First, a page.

26 Replies to “Light Rail Excuse of the Week”

  1. Serious question:

    Why would anyone take the train when they can take the bus?

    God love you folks – trains *are* SUPER NEATO! I like riding them, I hope to drive them someday.

    But I am just not seeing how they are efficient, cost effective, or solve public transportation problems (with the possible exception of reliance on fossil fuels – solvable by emerging technologies and the existing technology available in trackless trolley buses).

    Trains are labor intensive, have a HUGE carbon footprint (seriously), don’t serve neighborhoods, have immense environmental and urban impact, and take years to build.

    What is it with the love affair with trains? Again – I agree wholeheartedly that they ARE neato!

      1. What would you like a cite for? My ‘carbon footprint’ comment includes the resourses that go into building and maintaining the network; they *are* expensive to build (duh), they DO have immense impact on the environment (like any major construction project), and they *do* take years to build.

        Which of those aspects are you disagreeing with?

    1. Sounds like someone is jealous.

      I take the train because it’s more convenient.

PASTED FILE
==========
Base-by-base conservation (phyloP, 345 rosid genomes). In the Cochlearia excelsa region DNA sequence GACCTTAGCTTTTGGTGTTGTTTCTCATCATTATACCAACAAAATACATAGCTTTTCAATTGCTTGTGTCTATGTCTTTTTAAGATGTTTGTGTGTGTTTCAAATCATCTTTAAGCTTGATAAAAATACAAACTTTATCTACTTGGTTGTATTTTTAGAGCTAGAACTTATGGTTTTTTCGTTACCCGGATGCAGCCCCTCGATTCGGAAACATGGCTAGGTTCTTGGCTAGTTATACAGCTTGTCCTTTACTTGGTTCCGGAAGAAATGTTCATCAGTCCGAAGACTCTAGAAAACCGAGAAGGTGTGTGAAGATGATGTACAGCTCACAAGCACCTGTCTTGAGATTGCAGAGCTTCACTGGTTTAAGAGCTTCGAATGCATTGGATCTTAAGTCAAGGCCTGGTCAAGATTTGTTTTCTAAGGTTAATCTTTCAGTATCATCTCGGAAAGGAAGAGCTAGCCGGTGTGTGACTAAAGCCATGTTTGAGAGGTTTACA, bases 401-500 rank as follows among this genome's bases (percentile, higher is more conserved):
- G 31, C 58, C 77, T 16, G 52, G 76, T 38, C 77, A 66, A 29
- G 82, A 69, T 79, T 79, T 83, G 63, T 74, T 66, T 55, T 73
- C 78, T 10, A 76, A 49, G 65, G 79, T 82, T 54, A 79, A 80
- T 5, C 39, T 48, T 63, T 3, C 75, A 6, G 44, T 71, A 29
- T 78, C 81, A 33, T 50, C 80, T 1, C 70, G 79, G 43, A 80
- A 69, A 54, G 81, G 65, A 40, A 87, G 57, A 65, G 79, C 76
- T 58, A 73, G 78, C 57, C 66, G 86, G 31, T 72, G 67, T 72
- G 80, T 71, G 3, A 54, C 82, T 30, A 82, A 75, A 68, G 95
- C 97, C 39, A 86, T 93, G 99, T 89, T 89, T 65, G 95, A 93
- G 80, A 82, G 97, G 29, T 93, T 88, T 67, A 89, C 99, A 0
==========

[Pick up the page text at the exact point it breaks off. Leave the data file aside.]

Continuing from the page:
Trains don’t serve neighborhoods? Let me guess – you either live north of metro Seattle or on the east side. Sure – just forget about us thousands of residents who can literally walk to a light rail station.

      1. Jealous? How does that work, exactly? How can one be ‘jealous’ of a train. Like I said – I like trains. They’re NEATO! As a taxpayer, I’m less impressed. Sorry folks, I know that this is largely a blog for railophiles – and in part I count myself among your number. I’m still having a hard time grasping how or whether this light rail thingy is really the best, most cost effective, most efficient use of limited public resources.

        No – trains *don’t* serve neighborhoods, at least not in the same sense that flexible route vehicles do. They go in a straight line. Their stops are quite far apart.

        Seattle has MILLIONS of residents. Light rail serves “thousands”. Still not seeing it as the most efficient option for public transportation. I WANT to – I really do.

        Because like I said – trains are NEATO!

      2. I think you’re confusing Seattle with, say, Chicago. Seattle only has about 600,000 residents. All of King County only has 1.8 million.

        Replacing our entire bus network with light rail would not be cost-effective. But for the corridors where transit demand is high, light rail is more cost-effective than a bus. The highest operational cost of transit is labor. A 4-car Link train can transport up to 800 people with a single operator. You would need 10 articulated buses with 10 operators to transport the same number of people. And trains generally provide a faster, smoother, more reliable experience than buses.

      3. Jeff,

        There’s actually a study you might be interested in, published by the Victoria Transport Policy Institute with support from APTA that does quite a bit of bus and rail comparison: